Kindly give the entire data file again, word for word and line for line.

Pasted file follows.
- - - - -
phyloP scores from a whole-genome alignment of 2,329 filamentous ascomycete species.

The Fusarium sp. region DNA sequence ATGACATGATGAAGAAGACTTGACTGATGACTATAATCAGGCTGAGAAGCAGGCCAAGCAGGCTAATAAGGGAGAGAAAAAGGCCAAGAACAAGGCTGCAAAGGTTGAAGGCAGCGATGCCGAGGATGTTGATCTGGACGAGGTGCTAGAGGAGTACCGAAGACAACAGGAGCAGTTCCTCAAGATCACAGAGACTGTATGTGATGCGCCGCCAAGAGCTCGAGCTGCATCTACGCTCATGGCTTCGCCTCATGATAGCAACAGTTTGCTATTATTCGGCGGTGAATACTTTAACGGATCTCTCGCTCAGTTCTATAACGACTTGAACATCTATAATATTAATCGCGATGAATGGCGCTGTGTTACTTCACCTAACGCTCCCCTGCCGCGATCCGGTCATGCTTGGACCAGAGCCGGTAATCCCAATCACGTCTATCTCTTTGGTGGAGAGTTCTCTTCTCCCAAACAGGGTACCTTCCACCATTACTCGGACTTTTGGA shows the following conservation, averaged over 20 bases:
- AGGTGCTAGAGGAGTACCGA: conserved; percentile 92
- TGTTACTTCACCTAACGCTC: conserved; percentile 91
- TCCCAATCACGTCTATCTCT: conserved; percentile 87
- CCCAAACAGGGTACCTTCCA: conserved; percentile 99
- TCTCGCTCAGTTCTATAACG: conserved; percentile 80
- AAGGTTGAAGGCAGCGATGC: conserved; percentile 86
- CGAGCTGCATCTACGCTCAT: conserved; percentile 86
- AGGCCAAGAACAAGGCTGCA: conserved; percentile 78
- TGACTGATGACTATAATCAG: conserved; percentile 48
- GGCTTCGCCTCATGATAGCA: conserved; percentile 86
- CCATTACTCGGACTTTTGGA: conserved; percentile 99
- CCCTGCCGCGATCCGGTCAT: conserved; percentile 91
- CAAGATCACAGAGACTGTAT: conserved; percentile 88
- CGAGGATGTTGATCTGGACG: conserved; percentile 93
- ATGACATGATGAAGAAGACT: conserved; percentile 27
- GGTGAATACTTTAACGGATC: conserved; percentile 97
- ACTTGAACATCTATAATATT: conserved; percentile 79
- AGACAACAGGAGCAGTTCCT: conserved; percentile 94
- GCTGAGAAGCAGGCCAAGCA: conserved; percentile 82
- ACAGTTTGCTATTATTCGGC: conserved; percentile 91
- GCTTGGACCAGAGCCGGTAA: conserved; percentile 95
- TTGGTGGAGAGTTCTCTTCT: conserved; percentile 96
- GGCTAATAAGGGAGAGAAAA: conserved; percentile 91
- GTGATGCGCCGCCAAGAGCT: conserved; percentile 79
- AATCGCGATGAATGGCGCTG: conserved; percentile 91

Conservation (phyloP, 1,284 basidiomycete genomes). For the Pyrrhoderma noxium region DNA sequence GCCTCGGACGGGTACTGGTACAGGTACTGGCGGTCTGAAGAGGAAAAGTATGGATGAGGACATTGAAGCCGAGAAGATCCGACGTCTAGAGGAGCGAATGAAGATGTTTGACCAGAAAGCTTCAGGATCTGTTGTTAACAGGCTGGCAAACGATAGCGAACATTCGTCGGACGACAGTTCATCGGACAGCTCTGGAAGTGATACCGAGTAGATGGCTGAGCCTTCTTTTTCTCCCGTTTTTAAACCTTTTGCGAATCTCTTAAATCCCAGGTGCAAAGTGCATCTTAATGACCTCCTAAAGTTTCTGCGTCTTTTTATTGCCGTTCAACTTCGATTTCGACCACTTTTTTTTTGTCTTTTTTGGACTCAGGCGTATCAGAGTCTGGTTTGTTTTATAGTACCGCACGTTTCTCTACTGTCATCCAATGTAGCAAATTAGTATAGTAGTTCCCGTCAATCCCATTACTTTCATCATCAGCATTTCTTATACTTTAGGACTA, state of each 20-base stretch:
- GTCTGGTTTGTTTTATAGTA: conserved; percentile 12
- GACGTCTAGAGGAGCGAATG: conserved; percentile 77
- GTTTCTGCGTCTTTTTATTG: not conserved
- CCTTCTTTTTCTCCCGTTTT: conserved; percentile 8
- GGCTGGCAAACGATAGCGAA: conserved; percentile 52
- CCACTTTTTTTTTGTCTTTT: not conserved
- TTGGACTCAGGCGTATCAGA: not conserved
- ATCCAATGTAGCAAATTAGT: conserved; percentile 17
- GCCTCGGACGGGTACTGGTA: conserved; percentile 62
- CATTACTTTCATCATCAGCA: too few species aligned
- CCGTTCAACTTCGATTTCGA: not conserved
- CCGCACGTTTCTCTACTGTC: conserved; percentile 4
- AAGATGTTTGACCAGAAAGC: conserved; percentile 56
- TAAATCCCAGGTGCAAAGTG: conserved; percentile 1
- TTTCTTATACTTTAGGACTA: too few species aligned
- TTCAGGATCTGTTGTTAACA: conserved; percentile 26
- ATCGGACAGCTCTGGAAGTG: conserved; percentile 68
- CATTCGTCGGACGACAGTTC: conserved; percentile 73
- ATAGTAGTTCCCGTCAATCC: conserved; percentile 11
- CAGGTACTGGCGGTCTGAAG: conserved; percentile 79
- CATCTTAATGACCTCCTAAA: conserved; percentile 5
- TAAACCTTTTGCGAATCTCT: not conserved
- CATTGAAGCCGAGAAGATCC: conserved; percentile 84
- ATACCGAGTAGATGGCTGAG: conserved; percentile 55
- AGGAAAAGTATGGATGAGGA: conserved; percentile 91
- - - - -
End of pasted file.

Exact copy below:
phyloP scores from a whole-genome alignment of 2,329 filamentous ascomycete species.

The Fusarium sp. region DNA sequence ATGACATGATGAAGAAGACTTGACTGATGACTATAATCAGGCTGAGAAGCAGGCCAAGCAGGCTAATAAGGGAGAGAAAAAGGCCAAGAACAAGGCTGCAAAGGTTGAAGGCAGCGATGCCGAGGATGTTGATCTGGACGAGGTGCTAGAGGAGTACCGAAGACAACAGGAGCAGTTCCTCAAGATCACAGAGACTGTATGTGATGCGCCGCCAAGAGCTCGAGCTGCATCTACGCTCATGGCTTCGCCTCATGATAGCAACAGTTTGCTATTATTCGGCGGTGAATACTTTAACGGATCTCTCGCTCAGTTCTATAACGACTTGAACATCTATAATATTAATCGCGATGAATGGCGCTGTGTTACTTCACCTAACGCTCCCCTGCCGCGATCCGGTCATGCTTGGACCAGAGCCGGTAATCCCAATCACGTCTATCTCTTTGGTGGAGAGTTCTCTTCTCCCAAACAGGGTACCTTCCACCATTACTCGGACTTTTGGA shows the following conservation, averaged over 20 bases:
- AGGTGCTAGAGGAGTACCGA: conserved; percentile 92
- TGTTACTTCACCTAACGCTC: conserved; percentile 91
- TCCCAATCACGTCTATCTCT: conserved; percentile 87
- CCCAAACAGGGTACCTTCCA: conserved; percentile 99
- TCTCGCTCAGTTCTATAACG: conserved; percentile 80
- AAGGTTGAAGGCAGCGATGC: conserved; percentile 86
- CGAGCTGCATCTACGCTCAT: conserved; percentile 86
- AGGCCAAGAACAAGGCTGCA: conserved; percentile 78
- TGACTGATGACTATAATCAG: conserved; percentile 48
- GGCTTCGCCTCATGATAGCA: conserved; percentile 86
- CCATTACTCGGACTTTTGGA: conserved; percentile 99
- CCCTGCCGCGATCCGGTCAT: conserved; percentile 91
- CAAGATCACAGAGACTGTAT: conserved; percentile 88
- CGAGGATGTTGATCTGGACG: conserved; percentile 93
- ATGACATGATGAAGAAGACT: conserved; percentile 27
- GGTGAATACTTTAACGGATC: conserved; percentile 97
- ACTTGAACATCTATAATATT: conserved; percentile 79
- AGACAACAGGAGCAGTTCCT: conserved; percentile 94
- GCTGAGAAGCAGGCCAAGCA: conserved; percentile 82
- ACAGTTTGCTATTATTCGGC: conserved; percentile 91
- GCTTGGACCAGAGCCGGTAA: conserved; percentile 95
- TTGGTGGAGAGTTCTCTTCT: conserved; percentile 96
- GGCTAATAAGGGAGAGAAAA: conserved; percentile 91
- GTGATGCGCCGCCAAGAGCT: conserved; percentile 79
- AATCGCGATGAATGGCGCTG: conserved; percentile 91

Conservation (phyloP, 1,284 basidiomycete genomes). For the Pyrrhoderma noxium region DNA sequence GCCTCGGACGGGTACTGGTACAGGTACTGGCGGTCTGAAGAGGAAAAGTATGGATGAGGACATTGAAGCCGAGAAGATCCGACGTCTAGAGGAGCGAATGAAGATGTTTGACCAGAAAGCTTCAGGATCTGTTGTTAACAGGCTGGCAAACGATAGCGAACATTCGTCGGACGACAGTTCATCGGACAGCTCTGGAAGTGATACCGAGTAGATGGCTGAGCCTTCTTTTTCTCCCGTTTTTAAACCTTTTGCGAATCTCTTAAATCCCAGGTGCAAAGTGCATCTTAATGACCTCCTAAAGTTTCTGCGTCTTTTTATTGCCGTTCAACTTCGATTTCGACCACTTTTTTTTTGTCTTTTTTGGACTCAGGCGTATCAGAGTCTGGTTTGTTTTATAGTACCGCACGTTTCTCTACTGTCATCCAATGTAGCAAATTAGTATAGTAGTTCCCGTCAATCCCATTACTTTCATCATCAGCATTTCTTATACTTTAGGACTA, state of each 20-base stretch:
- GTCTGGTTTGTTTTATAGTA: conserved; percentile 12
- GACGTCTAGAGGAGCGAATG: conserved; percentile 77
- GTTTCTGCGTCTTTTTATTG: not conserved
- CCTTCTTTTTCTCCCGTTTT: conserved; percentile 8
- GGCTGGCAAACGATAGCGAA: conserved; percentile 52
- CCACTTTTTTTTTGTCTTTT: not conserved
- TTGGACTCAGGCGTATCAGA: not conserved
- ATCCAATGTAGCAAATTAGT: conserved; percentile 17
- GCCTCGGACGGGTACTGGTA: conserved; percentile 62
- CATTACTTTCATCATCAGCA: too few species aligned
- CCGTTCAACTTCGATTTCGA: not conserved
- CCGCACGTTTCTCTACTGTC: conserved; percentile 4
- AAGATGTTTGACCAGAAAGC: conserved; percentile 56
- TAAATCCCAGGTGCAAAGTG: conserved; percentile 1
- TTTCTTATACTTTAGGACTA: too few species aligned
- TTCAGGATCTGTTGTTAACA: conserved; percentile 26
- ATCGGACAGCTCTGGAAGTG: conserved; percentile 68
- CATTCGTCGGACGACAGTTC: conserved; percentile 73
- ATAGTAGTTCCCGTCAATCC: conserved; percentile 11
- CAGGTACTGGCGGTCTGAAG: conserved; percentile 79
- CATCTTAATGACCTCCTAAA: conserved; percentile 5
- TAAACCTTTTGCGAATCTCT: not conserved
- CATTGAAGCCGAGAAGATCC: conserved; percentile 84
- ATACCGAGTAGATGGCTGAG: conserved; percentile 55
- AGGAAAAGTATGGATGAGGA: conserved; percentile 91